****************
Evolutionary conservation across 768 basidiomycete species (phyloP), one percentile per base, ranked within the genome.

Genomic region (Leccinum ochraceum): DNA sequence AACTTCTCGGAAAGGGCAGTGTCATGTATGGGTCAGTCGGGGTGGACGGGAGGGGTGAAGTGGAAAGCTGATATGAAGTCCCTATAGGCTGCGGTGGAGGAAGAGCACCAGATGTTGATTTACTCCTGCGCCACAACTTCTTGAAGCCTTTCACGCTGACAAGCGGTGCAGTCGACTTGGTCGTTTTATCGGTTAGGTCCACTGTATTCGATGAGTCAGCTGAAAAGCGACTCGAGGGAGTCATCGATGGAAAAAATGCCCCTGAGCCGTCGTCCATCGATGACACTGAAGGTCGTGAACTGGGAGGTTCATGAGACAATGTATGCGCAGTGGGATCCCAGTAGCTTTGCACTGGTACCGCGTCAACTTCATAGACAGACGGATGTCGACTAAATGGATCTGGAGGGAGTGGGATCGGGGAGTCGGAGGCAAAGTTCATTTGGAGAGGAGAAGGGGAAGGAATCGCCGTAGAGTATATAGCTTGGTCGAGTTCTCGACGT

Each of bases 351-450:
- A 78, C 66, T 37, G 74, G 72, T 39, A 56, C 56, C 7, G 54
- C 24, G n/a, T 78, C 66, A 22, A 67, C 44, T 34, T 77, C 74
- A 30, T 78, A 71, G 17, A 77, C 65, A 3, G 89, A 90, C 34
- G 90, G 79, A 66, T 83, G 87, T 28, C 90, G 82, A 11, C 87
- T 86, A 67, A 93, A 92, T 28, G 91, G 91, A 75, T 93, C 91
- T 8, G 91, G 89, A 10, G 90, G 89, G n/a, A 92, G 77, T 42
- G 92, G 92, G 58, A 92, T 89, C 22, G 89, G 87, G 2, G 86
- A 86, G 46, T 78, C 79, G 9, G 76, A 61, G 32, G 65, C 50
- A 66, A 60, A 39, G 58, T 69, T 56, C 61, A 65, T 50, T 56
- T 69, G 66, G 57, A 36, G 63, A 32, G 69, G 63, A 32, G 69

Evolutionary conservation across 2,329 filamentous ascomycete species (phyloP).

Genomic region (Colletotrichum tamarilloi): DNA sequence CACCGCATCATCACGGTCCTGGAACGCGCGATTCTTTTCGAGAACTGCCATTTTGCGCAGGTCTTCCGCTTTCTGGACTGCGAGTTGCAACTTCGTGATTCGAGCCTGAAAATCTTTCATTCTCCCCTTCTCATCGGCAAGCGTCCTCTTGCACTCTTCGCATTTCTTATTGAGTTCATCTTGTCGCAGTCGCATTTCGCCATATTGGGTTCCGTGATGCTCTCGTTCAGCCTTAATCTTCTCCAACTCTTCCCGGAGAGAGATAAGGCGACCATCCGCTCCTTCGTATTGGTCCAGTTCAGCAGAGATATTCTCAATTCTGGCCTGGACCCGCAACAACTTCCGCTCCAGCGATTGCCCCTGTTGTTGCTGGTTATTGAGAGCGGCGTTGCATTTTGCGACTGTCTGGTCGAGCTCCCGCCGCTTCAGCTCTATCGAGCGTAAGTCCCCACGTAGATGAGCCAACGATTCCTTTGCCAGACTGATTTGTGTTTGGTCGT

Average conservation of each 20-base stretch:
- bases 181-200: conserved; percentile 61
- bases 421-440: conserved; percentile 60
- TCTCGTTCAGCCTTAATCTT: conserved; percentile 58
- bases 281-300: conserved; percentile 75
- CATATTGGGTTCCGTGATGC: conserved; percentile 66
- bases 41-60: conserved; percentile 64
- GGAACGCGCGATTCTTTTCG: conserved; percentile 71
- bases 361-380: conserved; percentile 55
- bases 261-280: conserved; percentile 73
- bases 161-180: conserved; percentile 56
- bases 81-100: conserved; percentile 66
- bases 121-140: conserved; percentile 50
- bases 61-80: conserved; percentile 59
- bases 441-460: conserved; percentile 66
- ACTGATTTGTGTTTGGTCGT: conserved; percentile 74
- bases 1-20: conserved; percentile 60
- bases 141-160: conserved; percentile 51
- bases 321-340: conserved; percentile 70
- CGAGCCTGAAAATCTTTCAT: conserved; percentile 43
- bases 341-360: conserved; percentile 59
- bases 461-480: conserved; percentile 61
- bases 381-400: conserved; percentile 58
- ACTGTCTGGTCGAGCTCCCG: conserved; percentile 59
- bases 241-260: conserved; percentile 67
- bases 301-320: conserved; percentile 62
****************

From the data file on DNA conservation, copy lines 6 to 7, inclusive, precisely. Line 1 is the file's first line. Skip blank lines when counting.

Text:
- A 30, T 78, A 71, G 17, A 77, C 65, A 3, G 89, A 90, C 34
- G 90, G 79, A 66, T 83, G 87, T 28, C 90, G 82, A 11, C 87